The work to refurbish and restyle the Contramuelle quay has cost €1.4 million and provided jobs for 60 people. It has been rounded off by Sovren Marina’s installation of new berths for large yachts on the Levante quay as part of the €3.5 million the concession operator is investing in the Port of Ibiza in 2017.

The oldest part of the Port of Ibiza next to the World Heritage Site called Vila – the name Ibizans use to refer to their town – has brought in the summer of 2017 by showing off its most dazzling aspect and completely revamped look.

An ongoing project
While the bulk of this transformation of the Port of Vila has already been completed, there are still a few phases left before it is finally finished. The basic design and final design for the passenger terminal for traffic between Ibiza and Formentera are currently being drafted.

It is an ambitious plan that includes building the new passenger terminal, which will be used by two million passengers a year, and its adjoining areas for port and port-city uses. It will mean moving the fishing industry port and the dry dock to another area so we can build a large public underground car park. The design envisages a space open to pedestrians featuring services for the sea connection between the ports of Ibiza and La Savina (Formentera), including passenger boarding and disembarking access controls, ticket offices and company offices, waiting rooms and green spaces with children’s play areas, …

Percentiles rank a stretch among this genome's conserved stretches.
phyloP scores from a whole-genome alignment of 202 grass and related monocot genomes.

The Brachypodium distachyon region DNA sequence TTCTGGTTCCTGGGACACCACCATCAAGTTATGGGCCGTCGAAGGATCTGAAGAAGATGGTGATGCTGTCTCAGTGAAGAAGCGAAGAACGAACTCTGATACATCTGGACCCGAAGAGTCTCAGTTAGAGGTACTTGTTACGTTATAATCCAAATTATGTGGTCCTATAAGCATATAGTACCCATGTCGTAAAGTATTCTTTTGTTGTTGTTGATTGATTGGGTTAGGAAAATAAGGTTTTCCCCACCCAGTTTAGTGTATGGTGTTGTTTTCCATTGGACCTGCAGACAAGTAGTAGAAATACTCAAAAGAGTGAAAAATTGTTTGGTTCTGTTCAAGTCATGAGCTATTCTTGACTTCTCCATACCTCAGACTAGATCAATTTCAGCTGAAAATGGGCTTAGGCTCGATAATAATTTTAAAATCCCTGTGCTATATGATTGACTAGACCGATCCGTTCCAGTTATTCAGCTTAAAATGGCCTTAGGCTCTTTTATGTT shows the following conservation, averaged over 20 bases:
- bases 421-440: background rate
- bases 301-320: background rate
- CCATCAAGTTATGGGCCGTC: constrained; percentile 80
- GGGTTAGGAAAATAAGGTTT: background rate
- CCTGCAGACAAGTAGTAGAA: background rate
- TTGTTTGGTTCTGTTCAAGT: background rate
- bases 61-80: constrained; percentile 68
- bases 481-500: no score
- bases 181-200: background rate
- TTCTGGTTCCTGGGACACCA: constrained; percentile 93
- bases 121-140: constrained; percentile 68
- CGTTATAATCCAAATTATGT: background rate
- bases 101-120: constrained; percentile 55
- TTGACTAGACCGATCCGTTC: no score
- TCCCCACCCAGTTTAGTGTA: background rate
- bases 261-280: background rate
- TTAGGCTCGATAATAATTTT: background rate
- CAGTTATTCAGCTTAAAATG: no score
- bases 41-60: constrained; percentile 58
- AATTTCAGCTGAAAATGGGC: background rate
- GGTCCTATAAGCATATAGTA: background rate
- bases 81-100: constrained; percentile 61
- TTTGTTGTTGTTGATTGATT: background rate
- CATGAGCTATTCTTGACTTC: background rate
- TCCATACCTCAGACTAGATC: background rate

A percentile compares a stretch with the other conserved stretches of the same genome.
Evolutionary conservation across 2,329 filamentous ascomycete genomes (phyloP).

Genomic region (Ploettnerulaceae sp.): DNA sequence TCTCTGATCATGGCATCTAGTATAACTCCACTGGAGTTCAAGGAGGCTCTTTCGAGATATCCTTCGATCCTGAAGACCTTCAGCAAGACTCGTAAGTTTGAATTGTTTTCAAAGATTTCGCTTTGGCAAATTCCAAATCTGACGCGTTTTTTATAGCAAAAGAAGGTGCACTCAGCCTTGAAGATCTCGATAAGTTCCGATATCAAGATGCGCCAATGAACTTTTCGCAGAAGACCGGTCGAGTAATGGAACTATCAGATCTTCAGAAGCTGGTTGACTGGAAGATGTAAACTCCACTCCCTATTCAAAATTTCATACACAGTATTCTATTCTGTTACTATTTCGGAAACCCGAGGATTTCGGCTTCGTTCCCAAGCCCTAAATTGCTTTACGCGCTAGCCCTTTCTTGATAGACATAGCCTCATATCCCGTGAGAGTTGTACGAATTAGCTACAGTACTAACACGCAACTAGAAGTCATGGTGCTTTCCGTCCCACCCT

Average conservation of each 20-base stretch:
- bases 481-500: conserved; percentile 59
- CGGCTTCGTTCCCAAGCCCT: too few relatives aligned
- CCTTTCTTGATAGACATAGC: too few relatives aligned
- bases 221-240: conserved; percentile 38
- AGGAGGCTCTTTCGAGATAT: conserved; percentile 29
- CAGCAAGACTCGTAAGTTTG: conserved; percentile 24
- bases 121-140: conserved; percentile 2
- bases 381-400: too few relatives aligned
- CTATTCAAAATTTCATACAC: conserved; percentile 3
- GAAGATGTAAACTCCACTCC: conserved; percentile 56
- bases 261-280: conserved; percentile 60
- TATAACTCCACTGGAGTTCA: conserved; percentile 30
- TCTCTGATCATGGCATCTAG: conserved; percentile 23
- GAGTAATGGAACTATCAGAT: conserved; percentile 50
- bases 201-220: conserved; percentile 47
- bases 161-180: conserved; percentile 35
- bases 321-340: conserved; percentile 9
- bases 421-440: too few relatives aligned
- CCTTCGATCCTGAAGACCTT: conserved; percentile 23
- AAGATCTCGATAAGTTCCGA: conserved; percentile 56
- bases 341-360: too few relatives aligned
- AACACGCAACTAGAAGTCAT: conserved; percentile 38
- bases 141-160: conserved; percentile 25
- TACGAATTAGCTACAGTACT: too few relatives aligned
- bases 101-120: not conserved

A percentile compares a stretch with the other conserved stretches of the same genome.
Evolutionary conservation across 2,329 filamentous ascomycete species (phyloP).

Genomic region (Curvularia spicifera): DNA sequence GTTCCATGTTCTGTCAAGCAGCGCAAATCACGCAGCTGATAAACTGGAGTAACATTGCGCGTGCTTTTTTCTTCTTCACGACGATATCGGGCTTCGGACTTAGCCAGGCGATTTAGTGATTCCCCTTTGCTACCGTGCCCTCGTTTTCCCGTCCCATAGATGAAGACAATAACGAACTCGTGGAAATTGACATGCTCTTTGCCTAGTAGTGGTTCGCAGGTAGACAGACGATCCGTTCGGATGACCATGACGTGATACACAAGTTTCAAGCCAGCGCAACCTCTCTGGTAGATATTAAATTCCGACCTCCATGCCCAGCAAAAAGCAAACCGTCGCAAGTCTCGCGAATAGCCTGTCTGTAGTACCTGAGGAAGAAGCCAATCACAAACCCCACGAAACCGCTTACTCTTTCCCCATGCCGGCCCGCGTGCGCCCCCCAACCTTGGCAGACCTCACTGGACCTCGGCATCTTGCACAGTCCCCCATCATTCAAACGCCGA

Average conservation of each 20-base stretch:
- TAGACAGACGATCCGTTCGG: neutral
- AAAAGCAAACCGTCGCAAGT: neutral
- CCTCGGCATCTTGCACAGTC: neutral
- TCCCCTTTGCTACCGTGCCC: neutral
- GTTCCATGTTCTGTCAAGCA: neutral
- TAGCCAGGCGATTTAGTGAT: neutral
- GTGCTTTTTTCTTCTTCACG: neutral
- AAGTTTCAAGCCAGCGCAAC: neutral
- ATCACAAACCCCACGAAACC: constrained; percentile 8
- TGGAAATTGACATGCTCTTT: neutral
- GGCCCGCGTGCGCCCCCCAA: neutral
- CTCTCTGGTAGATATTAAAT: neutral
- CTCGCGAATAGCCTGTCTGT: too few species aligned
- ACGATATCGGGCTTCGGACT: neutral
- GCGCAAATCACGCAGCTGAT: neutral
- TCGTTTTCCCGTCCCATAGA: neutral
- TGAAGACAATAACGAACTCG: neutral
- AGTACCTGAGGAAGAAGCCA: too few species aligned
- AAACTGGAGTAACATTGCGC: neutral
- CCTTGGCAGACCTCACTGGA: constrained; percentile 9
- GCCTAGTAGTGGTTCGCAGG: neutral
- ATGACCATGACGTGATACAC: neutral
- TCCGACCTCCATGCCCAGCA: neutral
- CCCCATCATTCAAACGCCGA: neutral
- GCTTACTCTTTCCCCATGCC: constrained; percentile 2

A port for all
The positive feedback was not long in coming a few months after the opening of es Martell and the Marina to the public. Traders in the area, residents’ associations and tourists in general have been effusive in their praise for the new waterfront area which the refurbishment has made available to them. It is a project which is as energetic as the children who now play on its promenade.

Pull quotes

The port should not be an “add-on” to the town; it is part and parcel of the town itself.
Josep Ferrer, architect for the project

We believe that the change the Port Authority of the Balearic Islands has begun by engaging more with the town (residents and traders) is positive. This is the way to go and in 10 years we will have a port which is much more in tune and involved with the people who live there and those who come to visit us.
Enrique Welker, Chairman of the Port of Ibiza Residents and Traders Association

Quality of life in the town has been improved while respecting its history, providing spaces for new uses and equipping the town with a new, unique and attractive area packed with opportunities thanks to the construction of the Es Martell plaza.
David Calvo, Mixis Arquitectos